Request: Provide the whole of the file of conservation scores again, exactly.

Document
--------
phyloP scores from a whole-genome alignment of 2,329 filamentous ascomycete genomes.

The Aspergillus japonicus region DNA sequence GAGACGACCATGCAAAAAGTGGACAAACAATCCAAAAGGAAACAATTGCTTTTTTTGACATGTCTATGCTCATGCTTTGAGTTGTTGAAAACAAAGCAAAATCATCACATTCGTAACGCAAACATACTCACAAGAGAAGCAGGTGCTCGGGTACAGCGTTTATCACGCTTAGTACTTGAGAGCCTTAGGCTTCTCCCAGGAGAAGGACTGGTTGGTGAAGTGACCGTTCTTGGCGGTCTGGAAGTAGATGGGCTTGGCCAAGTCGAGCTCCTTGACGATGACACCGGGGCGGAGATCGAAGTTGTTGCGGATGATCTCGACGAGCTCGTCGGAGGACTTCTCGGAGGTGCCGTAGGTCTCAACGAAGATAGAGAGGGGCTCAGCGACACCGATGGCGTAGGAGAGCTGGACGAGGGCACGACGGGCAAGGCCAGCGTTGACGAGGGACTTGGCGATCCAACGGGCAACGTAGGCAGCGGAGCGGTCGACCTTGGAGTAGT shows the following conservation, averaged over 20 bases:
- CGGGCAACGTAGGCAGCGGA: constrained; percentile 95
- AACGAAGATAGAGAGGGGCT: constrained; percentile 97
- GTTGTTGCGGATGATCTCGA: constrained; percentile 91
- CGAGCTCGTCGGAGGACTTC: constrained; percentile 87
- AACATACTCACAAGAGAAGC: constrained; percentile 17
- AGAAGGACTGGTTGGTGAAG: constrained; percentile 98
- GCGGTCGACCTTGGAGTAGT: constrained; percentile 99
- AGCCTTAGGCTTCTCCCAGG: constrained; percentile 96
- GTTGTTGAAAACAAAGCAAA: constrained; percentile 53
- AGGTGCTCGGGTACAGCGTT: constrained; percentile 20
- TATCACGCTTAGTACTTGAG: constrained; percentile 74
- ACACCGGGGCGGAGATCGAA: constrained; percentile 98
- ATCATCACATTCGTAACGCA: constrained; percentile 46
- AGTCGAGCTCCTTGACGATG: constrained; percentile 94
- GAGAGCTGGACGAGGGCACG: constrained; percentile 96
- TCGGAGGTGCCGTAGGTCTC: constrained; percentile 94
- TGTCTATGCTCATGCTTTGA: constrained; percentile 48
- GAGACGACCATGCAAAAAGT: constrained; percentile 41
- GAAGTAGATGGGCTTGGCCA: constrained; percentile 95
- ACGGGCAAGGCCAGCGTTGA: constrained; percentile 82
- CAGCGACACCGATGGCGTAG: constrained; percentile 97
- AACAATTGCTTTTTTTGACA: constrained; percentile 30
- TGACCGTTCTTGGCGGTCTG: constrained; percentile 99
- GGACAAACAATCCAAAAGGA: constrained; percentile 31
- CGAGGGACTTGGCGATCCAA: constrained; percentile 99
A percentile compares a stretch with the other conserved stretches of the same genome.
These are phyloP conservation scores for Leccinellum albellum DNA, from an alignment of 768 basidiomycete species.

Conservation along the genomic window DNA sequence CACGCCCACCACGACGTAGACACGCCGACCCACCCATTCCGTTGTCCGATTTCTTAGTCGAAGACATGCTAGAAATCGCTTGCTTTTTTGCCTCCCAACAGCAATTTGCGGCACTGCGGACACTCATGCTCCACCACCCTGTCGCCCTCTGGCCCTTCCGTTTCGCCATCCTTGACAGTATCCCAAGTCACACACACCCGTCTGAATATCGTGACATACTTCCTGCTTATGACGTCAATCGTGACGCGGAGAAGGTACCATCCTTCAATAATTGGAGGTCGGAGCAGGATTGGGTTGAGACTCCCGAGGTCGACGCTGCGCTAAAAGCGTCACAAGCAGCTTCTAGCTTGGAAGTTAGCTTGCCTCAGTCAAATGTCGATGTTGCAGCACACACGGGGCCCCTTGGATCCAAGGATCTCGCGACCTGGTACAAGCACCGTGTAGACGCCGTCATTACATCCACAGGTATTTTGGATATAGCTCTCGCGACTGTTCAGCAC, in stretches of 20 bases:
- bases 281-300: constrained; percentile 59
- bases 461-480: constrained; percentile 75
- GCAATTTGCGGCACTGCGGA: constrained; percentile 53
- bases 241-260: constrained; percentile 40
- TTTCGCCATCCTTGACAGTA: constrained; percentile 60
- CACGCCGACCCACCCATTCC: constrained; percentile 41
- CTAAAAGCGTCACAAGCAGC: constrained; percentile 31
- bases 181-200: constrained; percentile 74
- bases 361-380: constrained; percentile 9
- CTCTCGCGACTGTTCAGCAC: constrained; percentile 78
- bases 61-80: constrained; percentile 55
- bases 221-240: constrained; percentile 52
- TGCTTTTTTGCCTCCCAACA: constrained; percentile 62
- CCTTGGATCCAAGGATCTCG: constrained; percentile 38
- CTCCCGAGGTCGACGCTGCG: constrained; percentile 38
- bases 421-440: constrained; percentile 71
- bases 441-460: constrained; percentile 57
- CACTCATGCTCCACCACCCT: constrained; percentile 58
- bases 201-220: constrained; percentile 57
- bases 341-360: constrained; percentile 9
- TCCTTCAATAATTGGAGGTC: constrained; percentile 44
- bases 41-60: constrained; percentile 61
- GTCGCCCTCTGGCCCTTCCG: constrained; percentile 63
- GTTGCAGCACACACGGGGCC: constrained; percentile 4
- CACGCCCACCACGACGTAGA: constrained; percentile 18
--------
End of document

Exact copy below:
phyloP scores from a whole-genome alignment of 2,329 filamentous ascomycete genomes.

The Aspergillus japonicus region DNA sequence GAGACGACCATGCAAAAAGTGGACAAACAATCCAAAAGGAAACAATTGCTTTTTTTGACATGTCTATGCTCATGCTTTGAGTTGTTGAAAACAAAGCAAAATCATCACATTCGTAACGCAAACATACTCACAAGAGAAGCAGGTGCTCGGGTACAGCGTTTATCACGCTTAGTACTTGAGAGCCTTAGGCTTCTCCCAGGAGAAGGACTGGTTGGTGAAGTGACCGTTCTTGGCGGTCTGGAAGTAGATGGGCTTGGCCAAGTCGAGCTCCTTGACGATGACACCGGGGCGGAGATCGAAGTTGTTGCGGATGATCTCGACGAGCTCGTCGGAGGACTTCTCGGAGGTGCCGTAGGTCTCAACGAAGATAGAGAGGGGCTCAGCGACACCGATGGCGTAGGAGAGCTGGACGAGGGCACGACGGGCAAGGCCAGCGTTGACGAGGGACTTGGCGATCCAACGGGCAACGTAGGCAGCGGAGCGGTCGACCTTGGAGTAGT shows the following conservation, averaged over 20 bases:
- CGGGCAACGTAGGCAGCGGA: constrained; percentile 95
- AACGAAGATAGAGAGGGGCT: constrained; percentile 97
- GTTGTTGCGGATGATCTCGA: constrained; percentile 91
- CGAGCTCGTCGGAGGACTTC: constrained; percentile 87
- AACATACTCACAAGAGAAGC: constrained; percentile 17
- AGAAGGACTGGTTGGTGAAG: constrained; percentile 98
- GCGGTCGACCTTGGAGTAGT: constrained; percentile 99
- AGCCTTAGGCTTCTCCCAGG: constrained; percentile 96
- GTTGTTGAAAACAAAGCAAA: constrained; percentile 53
- AGGTGCTCGGGTACAGCGTT: constrained; percentile 20
- TATCACGCTTAGTACTTGAG: constrained; percentile 74
- ACACCGGGGCGGAGATCGAA: constrained; percentile 98
- ATCATCACATTCGTAACGCA: constrained; percentile 46
- AGTCGAGCTCCTTGACGATG: constrained; percentile 94
- GAGAGCTGGACGAGGGCACG: constrained; percentile 96
- TCGGAGGTGCCGTAGGTCTC: constrained; percentile 94
- TGTCTATGCTCATGCTTTGA: constrained; percentile 48
- GAGACGACCATGCAAAAAGT: constrained; percentile 41
- GAAGTAGATGGGCTTGGCCA: constrained; percentile 95
- ACGGGCAAGGCCAGCGTTGA: constrained; percentile 82
- CAGCGACACCGATGGCGTAG: constrained; percentile 97
- AACAATTGCTTTTTTTGACA: constrained; percentile 30
- TGACCGTTCTTGGCGGTCTG: constrained; percentile 99
- GGACAAACAATCCAAAAGGA: constrained; percentile 31
- CGAGGGACTTGGCGATCCAA: constrained; percentile 99
A percentile compares a stretch with the other conserved stretches of the same genome.
These are phyloP conservation scores for Leccinellum albellum DNA, from an alignment of 768 basidiomycete species.

Conservation along the genomic window DNA sequence CACGCCCACCACGACGTAGACACGCCGACCCACCCATTCCGTTGTCCGATTTCTTAGTCGAAGACATGCTAGAAATCGCTTGCTTTTTTGCCTCCCAACAGCAATTTGCGGCACTGCGGACACTCATGCTCCACCACCCTGTCGCCCTCTGGCCCTTCCGTTTCGCCATCCTTGACAGTATCCCAAGTCACACACACCCGTCTGAATATCGTGACATACTTCCTGCTTATGACGTCAATCGTGACGCGGAGAAGGTACCATCCTTCAATAATTGGAGGTCGGAGCAGGATTGGGTTGAGACTCCCGAGGTCGACGCTGCGCTAAAAGCGTCACAAGCAGCTTCTAGCTTGGAAGTTAGCTTGCCTCAGTCAAATGTCGATGTTGCAGCACACACGGGGCCCCTTGGATCCAAGGATCTCGCGACCTGGTACAAGCACCGTGTAGACGCCGTCATTACATCCACAGGTATTTTGGATATAGCTCTCGCGACTGTTCAGCAC, in stretches of 20 bases:
- bases 281-300: constrained; percentile 59
- bases 461-480: constrained; percentile 75
- GCAATTTGCGGCACTGCGGA: constrained; percentile 53
- bases 241-260: constrained; percentile 40
- TTTCGCCATCCTTGACAGTA: constrained; percentile 60
- CACGCCGACCCACCCATTCC: constrained; percentile 41
- CTAAAAGCGTCACAAGCAGC: constrained; percentile 31
- bases 181-200: constrained; percentile 74
- bases 361-380: constrained; percentile 9
- CTCTCGCGACTGTTCAGCAC: constrained; percentile 78
- bases 61-80: constrained; percentile 55
- bases 221-240: constrained; percentile 52
- TGCTTTTTTGCCTCCCAACA: constrained; percentile 62
- CCTTGGATCCAAGGATCTCG: constrained; percentile 38
- CTCCCGAGGTCGACGCTGCG: constrained; percentile 38
- bases 421-440: constrained; percentile 71
- bases 441-460: constrained; percentile 57
- CACTCATGCTCCACCACCCT: constrained; percentile 58
- bases 201-220: constrained; percentile 57
- bases 341-360: constrained; percentile 9
- TCCTTCAATAATTGGAGGTC: constrained; percentile 44
- bases 41-60: constrained; percentile 61
- GTCGCCCTCTGGCCCTTCCG: constrained; percentile 63
- GTTGCAGCACACACGGGGCC: constrained; percentile 4
- CACGCCCACCACGACGTAGA: constrained; percentile 18